December 18, 2017

Understanding the customer? You must be joking!

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One of the most often and glibbest used phrases in marketing (and other circles!) is that the key to success is ‘understanding the customer’ (see the Marketing and Consumer Behaviour courses, for example). But what do we mean by that exactly? Let me elaborate.

I was at a very interesting and enlightening marketing conference the other day where a panel of excellent expert speakers regaled us with the ‘power of the digital age’. There are so many digital data-gathering and analytical tools out there that I am almost scared to even open my computer lid for fear of leaving a ‘footprint’ which can be sifted, married to a myriad of databases and analysed a thousand times so that some new marketing message can be beamed back to me via my smartphone or tablet.

Even worse, every time I buy a product these days, I am wondering what ‘hidden’ or overt listening device is cunningly hidden within it. But, is this terribly sophisticated stuff really aiding ‘understanding the customer’ or merely ‘understanding customer behaviour’ and just at that specific moment in time?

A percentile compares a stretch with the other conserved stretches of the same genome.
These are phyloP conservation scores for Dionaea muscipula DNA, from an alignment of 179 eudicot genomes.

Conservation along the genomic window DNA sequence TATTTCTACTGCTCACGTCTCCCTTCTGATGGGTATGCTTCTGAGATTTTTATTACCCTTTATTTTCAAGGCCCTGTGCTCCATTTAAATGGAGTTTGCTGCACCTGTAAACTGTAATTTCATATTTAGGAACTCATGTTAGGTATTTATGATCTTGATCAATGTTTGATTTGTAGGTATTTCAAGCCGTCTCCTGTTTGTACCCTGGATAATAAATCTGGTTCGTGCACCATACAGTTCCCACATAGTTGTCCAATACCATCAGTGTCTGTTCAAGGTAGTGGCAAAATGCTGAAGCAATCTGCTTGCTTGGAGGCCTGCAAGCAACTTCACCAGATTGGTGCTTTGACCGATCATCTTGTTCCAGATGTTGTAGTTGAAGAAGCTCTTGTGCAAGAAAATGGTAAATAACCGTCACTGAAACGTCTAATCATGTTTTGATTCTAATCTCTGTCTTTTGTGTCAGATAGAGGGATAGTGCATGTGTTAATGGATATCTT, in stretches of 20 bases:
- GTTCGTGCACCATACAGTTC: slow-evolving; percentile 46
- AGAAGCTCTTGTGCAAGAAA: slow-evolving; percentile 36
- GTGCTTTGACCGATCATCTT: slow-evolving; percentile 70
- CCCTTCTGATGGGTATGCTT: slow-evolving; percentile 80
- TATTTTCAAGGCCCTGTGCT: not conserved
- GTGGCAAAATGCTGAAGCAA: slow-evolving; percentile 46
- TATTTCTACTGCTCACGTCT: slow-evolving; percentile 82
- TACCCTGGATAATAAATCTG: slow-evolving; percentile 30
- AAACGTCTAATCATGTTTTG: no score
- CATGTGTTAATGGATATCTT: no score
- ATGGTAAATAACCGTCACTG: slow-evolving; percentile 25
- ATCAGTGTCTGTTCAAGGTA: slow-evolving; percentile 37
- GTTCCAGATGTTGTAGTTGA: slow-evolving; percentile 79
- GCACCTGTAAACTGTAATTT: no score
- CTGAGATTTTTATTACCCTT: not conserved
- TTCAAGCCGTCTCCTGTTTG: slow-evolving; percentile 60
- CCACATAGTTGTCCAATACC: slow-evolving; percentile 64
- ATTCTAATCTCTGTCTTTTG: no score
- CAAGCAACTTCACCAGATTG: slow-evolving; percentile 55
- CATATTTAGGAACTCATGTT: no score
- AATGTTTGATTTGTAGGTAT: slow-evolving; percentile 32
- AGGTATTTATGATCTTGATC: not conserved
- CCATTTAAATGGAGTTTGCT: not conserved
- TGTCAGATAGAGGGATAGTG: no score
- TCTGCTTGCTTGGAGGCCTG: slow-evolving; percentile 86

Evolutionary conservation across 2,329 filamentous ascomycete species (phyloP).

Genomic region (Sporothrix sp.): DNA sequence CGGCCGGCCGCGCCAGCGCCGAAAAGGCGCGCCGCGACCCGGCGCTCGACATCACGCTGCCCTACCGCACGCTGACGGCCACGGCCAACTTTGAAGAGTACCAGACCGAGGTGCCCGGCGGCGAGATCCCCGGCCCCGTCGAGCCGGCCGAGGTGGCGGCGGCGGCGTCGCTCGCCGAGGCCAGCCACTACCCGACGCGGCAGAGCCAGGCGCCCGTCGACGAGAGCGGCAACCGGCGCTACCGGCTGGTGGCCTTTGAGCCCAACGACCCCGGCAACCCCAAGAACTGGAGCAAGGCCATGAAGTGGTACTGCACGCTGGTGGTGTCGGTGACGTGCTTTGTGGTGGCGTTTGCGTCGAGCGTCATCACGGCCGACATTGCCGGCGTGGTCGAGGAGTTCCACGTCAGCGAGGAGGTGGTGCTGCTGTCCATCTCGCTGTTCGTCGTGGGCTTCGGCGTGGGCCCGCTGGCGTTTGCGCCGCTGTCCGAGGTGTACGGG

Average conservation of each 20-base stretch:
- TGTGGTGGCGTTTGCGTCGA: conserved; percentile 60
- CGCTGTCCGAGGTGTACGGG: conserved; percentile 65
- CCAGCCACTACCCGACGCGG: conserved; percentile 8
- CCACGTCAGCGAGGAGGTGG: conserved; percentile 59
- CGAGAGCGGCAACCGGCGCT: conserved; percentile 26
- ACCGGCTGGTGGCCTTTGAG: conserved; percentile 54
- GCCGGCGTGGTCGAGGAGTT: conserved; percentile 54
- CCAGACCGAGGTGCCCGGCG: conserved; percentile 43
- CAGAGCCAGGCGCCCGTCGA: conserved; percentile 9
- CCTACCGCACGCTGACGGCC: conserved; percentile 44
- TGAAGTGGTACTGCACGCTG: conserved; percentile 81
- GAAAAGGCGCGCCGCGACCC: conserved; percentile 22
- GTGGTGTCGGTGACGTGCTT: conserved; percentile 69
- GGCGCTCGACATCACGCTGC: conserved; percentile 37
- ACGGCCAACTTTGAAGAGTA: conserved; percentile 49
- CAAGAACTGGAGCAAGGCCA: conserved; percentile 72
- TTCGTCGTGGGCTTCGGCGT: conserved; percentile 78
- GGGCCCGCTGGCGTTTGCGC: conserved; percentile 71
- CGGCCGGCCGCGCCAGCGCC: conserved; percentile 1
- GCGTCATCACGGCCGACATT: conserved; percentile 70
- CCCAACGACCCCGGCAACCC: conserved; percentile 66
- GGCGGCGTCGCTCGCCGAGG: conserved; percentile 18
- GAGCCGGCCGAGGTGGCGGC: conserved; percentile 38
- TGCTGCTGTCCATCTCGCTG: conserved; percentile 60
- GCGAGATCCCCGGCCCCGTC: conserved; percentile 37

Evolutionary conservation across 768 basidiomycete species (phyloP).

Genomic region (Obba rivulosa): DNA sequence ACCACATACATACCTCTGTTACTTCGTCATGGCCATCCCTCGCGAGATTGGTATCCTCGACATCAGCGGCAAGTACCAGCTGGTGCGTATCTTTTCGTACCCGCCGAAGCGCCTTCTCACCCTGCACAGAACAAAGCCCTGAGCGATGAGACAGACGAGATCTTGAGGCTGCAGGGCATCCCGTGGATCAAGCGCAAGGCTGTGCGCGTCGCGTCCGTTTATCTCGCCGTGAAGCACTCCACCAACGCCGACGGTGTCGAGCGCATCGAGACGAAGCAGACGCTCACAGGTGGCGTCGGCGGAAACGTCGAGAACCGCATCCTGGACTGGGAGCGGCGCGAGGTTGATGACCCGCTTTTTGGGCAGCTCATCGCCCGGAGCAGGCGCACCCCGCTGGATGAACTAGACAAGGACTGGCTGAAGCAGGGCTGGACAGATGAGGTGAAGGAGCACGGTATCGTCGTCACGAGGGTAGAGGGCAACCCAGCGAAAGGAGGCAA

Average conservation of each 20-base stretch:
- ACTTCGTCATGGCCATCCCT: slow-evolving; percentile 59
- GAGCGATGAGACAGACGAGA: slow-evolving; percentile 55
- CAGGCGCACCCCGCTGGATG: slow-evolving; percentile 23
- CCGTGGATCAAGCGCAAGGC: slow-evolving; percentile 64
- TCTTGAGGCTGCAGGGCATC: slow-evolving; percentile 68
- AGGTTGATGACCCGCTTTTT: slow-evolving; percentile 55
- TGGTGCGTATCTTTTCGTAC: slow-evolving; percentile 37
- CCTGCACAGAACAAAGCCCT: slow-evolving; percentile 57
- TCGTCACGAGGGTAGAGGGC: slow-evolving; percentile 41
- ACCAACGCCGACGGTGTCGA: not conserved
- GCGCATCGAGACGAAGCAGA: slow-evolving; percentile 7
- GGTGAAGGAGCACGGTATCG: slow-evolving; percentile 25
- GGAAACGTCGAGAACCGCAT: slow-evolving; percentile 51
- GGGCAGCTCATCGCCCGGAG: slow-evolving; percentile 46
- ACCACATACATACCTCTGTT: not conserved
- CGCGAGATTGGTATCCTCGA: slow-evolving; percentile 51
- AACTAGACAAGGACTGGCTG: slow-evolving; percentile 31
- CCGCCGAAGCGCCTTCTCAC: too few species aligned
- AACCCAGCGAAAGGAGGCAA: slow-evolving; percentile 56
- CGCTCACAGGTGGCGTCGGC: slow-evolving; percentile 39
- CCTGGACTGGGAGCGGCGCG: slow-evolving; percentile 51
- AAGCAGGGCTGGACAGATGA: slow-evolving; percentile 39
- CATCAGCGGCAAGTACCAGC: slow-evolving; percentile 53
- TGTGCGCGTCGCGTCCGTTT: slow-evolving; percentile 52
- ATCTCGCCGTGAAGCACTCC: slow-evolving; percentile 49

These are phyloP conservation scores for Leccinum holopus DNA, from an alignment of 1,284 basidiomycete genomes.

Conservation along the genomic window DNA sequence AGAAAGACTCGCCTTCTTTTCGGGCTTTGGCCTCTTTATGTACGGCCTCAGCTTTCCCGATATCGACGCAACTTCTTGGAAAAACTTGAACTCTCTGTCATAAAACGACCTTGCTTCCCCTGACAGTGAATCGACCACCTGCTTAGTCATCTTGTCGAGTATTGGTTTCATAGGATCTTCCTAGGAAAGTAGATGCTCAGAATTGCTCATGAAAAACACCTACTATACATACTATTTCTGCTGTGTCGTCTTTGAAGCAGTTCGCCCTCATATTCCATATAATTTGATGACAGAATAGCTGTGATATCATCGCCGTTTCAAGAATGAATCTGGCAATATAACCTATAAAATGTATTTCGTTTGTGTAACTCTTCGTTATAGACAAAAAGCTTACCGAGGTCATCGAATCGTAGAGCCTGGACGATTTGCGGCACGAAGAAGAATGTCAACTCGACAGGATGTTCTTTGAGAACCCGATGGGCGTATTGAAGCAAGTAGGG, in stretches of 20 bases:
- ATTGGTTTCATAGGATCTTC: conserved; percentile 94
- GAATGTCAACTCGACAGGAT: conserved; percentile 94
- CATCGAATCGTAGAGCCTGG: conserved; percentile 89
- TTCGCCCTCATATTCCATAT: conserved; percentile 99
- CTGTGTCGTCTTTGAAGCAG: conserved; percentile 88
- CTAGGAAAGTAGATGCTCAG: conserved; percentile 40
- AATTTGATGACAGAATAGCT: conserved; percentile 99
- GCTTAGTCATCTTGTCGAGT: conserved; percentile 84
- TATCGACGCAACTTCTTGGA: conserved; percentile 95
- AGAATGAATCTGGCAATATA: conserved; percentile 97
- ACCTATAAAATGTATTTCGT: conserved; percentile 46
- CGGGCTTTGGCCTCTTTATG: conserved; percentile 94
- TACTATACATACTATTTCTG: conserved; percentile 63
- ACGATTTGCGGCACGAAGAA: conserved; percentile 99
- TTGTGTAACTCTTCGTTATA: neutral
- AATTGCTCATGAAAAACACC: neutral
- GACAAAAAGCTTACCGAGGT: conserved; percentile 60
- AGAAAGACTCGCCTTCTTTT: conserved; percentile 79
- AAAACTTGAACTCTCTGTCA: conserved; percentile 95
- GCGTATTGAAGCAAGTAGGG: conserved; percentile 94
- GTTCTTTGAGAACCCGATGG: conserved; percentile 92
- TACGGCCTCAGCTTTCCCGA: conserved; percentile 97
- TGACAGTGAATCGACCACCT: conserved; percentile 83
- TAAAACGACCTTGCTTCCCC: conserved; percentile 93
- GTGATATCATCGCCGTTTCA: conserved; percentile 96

I could tell you, at a flick of my social media analytical software, who a consumer is seeking advice from prior to purchase and even what the tenor of the conversation is, and that is a gold mine in itself; BUT does it tell me why the consumer is seeking advice? Is the consumer actually suffering from a serious bout of insecurity, requiring confirmation from a trusted friend or relative?

It seems that we know an awful lot about a customer’s behaviour but could we be missing a massive trick on actually understanding the feelings and sentiments of the customer and what is behind that behaviour? And, more importantly, if we could do that, how would we know these expressed feelings and sentiments are authentic?

Perhaps, the lack of ability to really understand the customer can explain why the traditional marketing segmentation bases like socio-demographics, product usage, global equivalent segments etc. are being made even more rapidly redundant and giving way to more truly customer-understanding segmentation techniques like generation analysis.

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